"Preliminary assessment of impact of tsunami in selected coastal areas of India" . Includes background to the tsunami, physical impact and some details of impact on biological resourcesm ecology and coral reefs. Compiled by the Department of Ocean DEvelopment , Integrated coastal and marine area management project directorate, Chennai. March 2005.
ReefBase is the world's premier online information system on coral reefs, and provides information services to coral reef professionals involved in management, research, monitoring, conservation and education.
Special Page: Tsunami impacts on coral reefs
The report "Summary of Preliminary Rapid Assessments of Coral Reefs in Affected Southeast Asian Countries following the Asian Tsunami Event on December 26 2004. Report compiled by WorldFish Center, GCRMN and Japan Wildlife Research Center. 6 p." is available through the site
Our goal is to facilitate sustainable management of coral reefs and related coastal/marine environments, in order to benefit poor people in developing countries whose livelihoods depend on these natural resources.
UNEP website with links to situation reports and environmental assessments (by country)
The destruction caused by the Asian tsunami to the environment offers an opportunity to rebuild in a manner that preserves natural resources for the benefit of the local communities who were hardest hit by the disaster, a new report by the United Nations Environment Programme (UNEP) says. Vulnerability mapping is urgently needed to pin point coastal sites where homes, hotels, factories and other infrastructure should be banned or restricted. Klaus Toepfer, UNEP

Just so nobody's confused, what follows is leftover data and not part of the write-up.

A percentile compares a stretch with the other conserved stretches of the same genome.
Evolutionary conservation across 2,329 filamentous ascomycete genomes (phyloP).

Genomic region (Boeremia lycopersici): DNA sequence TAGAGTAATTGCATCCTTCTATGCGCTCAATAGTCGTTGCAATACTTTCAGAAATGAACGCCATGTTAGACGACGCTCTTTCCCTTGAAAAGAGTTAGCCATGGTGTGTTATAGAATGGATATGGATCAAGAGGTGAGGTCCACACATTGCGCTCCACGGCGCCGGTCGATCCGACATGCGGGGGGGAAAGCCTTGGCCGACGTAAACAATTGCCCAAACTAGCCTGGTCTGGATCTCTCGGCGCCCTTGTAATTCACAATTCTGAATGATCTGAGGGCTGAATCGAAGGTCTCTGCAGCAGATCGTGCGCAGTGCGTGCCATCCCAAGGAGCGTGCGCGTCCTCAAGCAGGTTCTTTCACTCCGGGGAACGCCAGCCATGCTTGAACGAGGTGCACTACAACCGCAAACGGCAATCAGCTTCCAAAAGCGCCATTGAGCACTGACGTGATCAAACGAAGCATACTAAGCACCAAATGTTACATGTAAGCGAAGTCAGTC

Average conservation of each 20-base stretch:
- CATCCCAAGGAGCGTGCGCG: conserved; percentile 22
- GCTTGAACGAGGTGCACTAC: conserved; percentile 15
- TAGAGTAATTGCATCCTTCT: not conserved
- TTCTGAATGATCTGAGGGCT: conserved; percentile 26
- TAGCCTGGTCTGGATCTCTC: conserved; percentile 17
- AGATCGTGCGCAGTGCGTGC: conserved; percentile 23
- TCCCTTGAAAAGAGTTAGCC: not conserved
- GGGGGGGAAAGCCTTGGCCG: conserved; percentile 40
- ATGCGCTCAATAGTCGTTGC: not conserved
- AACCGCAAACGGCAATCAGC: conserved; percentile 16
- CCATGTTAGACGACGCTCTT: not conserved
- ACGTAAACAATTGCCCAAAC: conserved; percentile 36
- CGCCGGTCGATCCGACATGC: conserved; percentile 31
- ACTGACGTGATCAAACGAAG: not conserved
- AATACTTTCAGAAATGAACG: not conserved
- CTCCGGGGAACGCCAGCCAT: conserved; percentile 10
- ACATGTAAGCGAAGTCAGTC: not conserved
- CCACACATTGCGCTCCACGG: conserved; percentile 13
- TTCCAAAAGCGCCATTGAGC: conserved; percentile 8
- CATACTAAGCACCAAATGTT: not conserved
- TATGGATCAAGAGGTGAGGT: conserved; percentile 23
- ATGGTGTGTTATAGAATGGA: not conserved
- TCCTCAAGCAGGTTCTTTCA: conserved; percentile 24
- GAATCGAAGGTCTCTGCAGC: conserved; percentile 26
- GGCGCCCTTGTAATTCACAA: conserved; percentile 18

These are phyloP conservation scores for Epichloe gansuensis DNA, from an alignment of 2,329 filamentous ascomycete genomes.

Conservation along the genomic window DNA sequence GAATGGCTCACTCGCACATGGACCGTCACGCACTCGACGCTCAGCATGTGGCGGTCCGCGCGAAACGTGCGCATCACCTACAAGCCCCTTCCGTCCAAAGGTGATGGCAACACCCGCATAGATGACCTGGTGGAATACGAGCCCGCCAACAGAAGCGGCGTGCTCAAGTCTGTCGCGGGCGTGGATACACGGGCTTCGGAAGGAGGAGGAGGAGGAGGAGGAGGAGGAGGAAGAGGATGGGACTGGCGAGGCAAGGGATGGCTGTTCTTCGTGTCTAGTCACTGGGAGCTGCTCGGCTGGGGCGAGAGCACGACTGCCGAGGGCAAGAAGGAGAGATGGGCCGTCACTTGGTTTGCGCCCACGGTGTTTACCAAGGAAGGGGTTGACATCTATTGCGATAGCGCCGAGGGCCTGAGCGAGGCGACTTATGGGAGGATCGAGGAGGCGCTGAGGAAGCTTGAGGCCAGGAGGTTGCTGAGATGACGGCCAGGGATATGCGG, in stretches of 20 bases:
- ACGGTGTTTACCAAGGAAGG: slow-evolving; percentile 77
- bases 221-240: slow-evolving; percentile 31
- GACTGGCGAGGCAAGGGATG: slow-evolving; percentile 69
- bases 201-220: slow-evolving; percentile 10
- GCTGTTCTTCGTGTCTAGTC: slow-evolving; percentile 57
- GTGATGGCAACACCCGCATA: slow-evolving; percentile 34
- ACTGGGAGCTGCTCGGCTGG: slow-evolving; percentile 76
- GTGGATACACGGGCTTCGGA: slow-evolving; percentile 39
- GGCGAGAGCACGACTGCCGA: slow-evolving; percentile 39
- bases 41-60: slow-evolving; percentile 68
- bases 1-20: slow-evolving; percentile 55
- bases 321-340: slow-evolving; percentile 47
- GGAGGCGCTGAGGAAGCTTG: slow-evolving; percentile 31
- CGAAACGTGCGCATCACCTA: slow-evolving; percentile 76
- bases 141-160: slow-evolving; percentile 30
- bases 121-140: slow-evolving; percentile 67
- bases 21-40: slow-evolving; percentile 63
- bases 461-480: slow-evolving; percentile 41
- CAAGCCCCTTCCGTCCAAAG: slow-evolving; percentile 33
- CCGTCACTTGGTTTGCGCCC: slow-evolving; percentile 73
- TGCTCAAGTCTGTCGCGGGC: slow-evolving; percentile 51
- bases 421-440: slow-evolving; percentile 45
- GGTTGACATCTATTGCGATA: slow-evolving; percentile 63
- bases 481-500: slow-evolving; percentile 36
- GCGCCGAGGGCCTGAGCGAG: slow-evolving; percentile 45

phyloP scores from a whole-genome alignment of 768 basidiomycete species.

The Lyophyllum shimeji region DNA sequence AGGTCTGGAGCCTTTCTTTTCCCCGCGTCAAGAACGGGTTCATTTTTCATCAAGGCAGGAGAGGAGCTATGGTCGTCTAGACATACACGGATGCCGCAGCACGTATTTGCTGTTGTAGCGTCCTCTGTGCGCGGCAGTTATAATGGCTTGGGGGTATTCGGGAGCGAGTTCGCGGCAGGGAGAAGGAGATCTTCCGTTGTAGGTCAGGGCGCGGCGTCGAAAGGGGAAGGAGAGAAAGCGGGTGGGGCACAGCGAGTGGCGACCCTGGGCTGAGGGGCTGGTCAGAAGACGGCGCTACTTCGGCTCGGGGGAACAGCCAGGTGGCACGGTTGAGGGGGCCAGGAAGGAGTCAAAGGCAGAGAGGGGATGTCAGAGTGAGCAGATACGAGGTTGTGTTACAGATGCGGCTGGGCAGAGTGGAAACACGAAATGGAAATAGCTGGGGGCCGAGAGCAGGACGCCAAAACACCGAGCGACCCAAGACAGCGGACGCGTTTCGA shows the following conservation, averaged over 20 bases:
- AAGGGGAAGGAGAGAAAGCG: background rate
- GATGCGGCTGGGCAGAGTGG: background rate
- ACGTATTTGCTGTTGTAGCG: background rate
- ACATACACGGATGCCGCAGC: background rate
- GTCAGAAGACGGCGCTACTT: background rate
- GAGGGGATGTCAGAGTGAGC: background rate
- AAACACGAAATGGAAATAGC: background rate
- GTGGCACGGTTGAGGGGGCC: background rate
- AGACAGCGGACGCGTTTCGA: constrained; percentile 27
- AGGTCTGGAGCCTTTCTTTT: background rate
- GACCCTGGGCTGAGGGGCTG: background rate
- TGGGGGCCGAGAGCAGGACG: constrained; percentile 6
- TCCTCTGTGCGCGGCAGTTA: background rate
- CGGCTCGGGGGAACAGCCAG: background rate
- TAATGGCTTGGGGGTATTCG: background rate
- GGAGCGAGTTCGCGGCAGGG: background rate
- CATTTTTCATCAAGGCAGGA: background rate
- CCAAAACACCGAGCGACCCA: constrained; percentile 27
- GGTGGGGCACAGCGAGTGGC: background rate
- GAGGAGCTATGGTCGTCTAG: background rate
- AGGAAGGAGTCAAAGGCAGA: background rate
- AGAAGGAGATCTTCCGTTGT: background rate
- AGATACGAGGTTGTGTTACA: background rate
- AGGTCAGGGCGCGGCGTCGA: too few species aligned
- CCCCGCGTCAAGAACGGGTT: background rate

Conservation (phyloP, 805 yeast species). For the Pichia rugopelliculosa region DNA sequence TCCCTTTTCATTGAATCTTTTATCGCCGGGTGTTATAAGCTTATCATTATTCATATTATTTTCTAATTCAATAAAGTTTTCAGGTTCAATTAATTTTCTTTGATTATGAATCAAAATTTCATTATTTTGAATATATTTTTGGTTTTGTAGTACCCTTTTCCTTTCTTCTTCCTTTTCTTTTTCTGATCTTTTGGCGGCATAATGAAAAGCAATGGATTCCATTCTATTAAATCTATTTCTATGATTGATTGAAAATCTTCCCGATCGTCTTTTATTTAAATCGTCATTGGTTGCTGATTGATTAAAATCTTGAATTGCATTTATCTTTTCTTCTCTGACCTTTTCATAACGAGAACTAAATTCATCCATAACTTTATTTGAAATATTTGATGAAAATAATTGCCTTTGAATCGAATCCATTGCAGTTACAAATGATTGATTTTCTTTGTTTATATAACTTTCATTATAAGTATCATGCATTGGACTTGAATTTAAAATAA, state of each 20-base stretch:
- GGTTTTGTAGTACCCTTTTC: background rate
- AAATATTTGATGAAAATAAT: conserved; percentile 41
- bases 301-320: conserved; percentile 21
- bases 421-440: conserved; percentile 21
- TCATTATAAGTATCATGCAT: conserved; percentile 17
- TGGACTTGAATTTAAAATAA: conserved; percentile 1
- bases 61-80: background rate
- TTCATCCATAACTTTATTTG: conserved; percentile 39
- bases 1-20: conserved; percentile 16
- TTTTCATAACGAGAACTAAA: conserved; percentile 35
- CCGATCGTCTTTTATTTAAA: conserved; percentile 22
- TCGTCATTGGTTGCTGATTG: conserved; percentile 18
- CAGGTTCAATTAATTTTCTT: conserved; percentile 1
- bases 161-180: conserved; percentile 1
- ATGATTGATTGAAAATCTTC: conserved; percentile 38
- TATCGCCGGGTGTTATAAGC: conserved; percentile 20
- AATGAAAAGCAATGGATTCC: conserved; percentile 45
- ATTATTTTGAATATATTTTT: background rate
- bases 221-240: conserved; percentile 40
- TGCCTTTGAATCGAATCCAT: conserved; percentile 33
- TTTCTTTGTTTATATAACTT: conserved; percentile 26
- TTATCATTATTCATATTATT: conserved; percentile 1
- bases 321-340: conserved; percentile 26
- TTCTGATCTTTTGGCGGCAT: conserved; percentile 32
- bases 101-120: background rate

Many of the rural communities adversely affected by the tsunami depend on mangroves and other coastal forests and trees for their livelihoods. Directly through the harvesting of wood and non-wood forest products - including timber, poles, fuelwood and thatch for houses - and indirectly through the role mangroves play in the marine food web and by providing spawning grounds and shelter for fish and shellfish.
The extent of the damage to mangroves and other coastal forests and trees by the tsunami is still not clear and it may take some time before the final impacts are known, since changes in topography, soil salinity and freshwater in-flow from upstream may adversely affect the forests in the longer term.
FAO is currently analyzing available information on the damage caused, the immediate needs for wood, and the role mangroves and other coastal forests played in mitigating the impacts of the tsunami. A plan for a more in-depth assessment of these aspects and for support to countries in their reconstruction efforts has been developed. The goal is to assist countries in the region to meet their immediate needs and to prepare and implement strategies for restoring livelihoods and meeting the longer-term forestry-related needs within an integrated coastal management programme.
This web site aims to provide information on the forestry-related aspects of the tsunami and to provide advice and assistance to those involved in the rehabilitation and reconstruction efforts.